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Archive for April, 2011

Stories From The City

Kind of an interesting article about the history of apartments in NYC, as seen mostly through the eyes of the fabulously wealthy. This being NY Magazine, of course, the way the common folk lived is referenced only insofar as it relates to how the top 5% or so. But the article is interesting none the less, mostly because the New York described seems so foreign.

There are still plenty of people who genuinely prefer living in single family homes, but we sort of take it for granted that to live like that, you have to get out of the city. Many years ago we divided our world up into Urban, Suburban, and Rural, and we don’t really recognize any grey areas. The demarcation we use is density. You get to choose between sprawl and life in a box. In what has been a pretty big reversal, many people are generally moving towards little boxes, and away from cookie cutter ranches and opulent mini-mansions. I’m too lazy to Google the actual demographics, but it seems pretty clear that people of my generation have found the last vestige of rebellion against our hippy parents. We moved to the city en-masse.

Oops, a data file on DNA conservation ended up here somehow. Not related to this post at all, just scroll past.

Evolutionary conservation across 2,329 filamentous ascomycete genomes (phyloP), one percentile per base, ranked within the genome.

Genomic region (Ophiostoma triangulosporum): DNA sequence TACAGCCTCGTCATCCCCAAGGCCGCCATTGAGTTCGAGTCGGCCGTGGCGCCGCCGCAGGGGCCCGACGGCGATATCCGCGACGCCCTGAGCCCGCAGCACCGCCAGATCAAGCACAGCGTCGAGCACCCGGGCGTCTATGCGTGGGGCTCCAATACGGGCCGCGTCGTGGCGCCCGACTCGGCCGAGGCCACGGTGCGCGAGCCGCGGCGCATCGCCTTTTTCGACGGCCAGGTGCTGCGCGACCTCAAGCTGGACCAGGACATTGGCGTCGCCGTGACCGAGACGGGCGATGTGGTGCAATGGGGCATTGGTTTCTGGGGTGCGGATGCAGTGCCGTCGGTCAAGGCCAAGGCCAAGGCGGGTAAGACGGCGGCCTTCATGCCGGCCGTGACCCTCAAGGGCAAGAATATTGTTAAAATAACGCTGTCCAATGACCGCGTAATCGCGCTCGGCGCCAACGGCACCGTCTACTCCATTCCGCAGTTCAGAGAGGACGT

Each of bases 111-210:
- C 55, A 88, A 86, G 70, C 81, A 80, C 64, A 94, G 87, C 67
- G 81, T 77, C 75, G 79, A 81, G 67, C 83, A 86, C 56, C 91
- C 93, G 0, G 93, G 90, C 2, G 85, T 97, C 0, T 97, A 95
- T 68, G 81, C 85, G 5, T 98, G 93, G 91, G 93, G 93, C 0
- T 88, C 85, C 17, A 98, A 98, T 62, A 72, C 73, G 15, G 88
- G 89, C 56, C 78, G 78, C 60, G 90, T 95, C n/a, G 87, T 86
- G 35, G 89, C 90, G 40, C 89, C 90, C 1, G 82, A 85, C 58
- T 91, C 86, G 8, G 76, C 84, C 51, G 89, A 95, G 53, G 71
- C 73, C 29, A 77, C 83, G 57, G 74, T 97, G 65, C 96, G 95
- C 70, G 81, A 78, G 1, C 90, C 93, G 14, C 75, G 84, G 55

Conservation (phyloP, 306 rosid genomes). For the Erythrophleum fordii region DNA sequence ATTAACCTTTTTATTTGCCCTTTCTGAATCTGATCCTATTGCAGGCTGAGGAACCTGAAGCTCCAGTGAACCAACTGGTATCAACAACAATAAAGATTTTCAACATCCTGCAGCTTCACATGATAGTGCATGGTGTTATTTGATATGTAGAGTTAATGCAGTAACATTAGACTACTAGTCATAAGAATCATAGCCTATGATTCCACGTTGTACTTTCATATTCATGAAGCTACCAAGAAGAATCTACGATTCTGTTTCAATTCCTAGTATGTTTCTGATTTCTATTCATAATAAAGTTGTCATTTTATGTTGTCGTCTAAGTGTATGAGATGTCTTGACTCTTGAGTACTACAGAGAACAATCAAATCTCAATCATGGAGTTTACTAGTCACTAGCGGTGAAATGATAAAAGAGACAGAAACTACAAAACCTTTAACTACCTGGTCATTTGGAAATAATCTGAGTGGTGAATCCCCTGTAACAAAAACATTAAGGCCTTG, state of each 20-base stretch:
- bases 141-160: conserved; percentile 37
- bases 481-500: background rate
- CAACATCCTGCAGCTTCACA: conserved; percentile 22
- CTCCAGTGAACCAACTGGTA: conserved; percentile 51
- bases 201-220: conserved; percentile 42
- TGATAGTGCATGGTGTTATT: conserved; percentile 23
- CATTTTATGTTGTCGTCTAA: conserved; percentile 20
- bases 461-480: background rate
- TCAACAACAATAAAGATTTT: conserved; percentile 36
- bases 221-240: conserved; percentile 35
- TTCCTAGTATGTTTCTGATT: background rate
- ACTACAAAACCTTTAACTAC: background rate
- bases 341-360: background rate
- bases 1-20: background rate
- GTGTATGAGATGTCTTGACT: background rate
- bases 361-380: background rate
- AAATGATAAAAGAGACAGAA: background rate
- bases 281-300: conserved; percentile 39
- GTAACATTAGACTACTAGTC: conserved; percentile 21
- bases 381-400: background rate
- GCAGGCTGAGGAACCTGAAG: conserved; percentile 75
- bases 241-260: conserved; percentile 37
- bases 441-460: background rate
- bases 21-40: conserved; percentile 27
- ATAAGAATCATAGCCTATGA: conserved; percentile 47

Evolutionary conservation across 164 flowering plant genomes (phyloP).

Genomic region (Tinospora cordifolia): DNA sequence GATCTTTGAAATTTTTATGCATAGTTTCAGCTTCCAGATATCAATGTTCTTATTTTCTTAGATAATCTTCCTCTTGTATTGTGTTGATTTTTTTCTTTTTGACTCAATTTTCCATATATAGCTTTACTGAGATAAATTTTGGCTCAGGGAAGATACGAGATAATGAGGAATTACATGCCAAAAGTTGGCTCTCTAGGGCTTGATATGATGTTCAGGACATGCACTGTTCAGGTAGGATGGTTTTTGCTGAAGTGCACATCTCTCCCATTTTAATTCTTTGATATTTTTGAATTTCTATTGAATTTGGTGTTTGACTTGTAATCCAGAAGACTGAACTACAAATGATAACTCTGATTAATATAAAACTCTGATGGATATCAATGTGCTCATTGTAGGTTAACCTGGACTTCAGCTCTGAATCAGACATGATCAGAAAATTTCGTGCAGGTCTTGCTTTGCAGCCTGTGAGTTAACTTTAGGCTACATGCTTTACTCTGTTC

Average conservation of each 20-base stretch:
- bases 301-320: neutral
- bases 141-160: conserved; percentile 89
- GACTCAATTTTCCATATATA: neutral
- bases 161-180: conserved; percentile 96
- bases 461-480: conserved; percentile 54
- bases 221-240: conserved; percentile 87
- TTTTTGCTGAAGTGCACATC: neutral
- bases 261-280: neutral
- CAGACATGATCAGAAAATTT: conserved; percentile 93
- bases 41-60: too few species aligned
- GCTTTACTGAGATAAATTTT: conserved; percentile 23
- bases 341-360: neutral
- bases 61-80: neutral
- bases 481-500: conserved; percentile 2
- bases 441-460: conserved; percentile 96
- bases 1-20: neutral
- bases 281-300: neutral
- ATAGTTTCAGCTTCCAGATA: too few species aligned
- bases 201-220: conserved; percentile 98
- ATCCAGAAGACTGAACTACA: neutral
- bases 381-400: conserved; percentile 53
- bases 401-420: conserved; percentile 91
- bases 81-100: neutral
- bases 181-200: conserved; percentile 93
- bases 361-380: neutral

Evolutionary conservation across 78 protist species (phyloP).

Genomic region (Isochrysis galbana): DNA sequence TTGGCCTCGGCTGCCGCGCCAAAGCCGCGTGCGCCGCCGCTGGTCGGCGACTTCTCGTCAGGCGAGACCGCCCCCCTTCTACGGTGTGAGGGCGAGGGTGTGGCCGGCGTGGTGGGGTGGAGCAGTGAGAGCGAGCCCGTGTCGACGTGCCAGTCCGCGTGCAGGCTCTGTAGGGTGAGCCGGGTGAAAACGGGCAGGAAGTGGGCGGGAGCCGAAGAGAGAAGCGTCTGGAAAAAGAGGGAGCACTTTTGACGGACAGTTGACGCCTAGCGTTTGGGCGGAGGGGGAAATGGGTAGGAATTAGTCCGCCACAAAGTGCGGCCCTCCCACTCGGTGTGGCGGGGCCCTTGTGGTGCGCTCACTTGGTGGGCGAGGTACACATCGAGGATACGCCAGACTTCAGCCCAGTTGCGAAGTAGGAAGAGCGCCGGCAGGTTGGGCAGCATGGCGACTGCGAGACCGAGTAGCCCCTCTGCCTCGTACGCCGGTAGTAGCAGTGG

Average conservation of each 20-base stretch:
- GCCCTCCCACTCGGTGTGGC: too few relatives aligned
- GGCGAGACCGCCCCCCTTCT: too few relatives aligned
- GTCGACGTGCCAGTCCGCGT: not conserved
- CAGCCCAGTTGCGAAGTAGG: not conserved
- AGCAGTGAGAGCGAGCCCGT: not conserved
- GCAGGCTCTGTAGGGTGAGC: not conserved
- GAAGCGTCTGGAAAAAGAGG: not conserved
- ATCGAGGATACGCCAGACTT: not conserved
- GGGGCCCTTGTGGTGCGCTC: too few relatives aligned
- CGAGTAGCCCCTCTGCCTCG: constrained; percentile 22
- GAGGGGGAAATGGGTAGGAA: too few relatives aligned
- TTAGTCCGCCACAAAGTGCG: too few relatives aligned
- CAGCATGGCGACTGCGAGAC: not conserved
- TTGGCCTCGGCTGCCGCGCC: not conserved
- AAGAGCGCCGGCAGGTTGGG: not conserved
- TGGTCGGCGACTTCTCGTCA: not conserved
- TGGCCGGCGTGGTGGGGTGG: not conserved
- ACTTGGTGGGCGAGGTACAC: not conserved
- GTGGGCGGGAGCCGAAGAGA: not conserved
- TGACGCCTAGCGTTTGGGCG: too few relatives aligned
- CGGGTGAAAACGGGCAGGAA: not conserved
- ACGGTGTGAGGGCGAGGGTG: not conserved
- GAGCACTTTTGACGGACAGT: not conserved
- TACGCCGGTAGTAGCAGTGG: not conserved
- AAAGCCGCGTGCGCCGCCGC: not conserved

Anyone my parent’s age who’s been payment attention for the last 50 years must be pretty cynical by this point. There’s not much they haven’t seen. We’re talking about a generation that was responsible for the Weather Underground, key parties, and Ronald Reagan. If there is a way to piss off a parent, then someone I know must have tried it. From drugs to tattoos to joining a cult, nothing seems to phase these people (unless you’re lucky enough to have a type A parent who goes ape shit about everything). The only thing that could possibly get them is to reverse what I think they see as their greatest achievement: getting the fuck out of the city.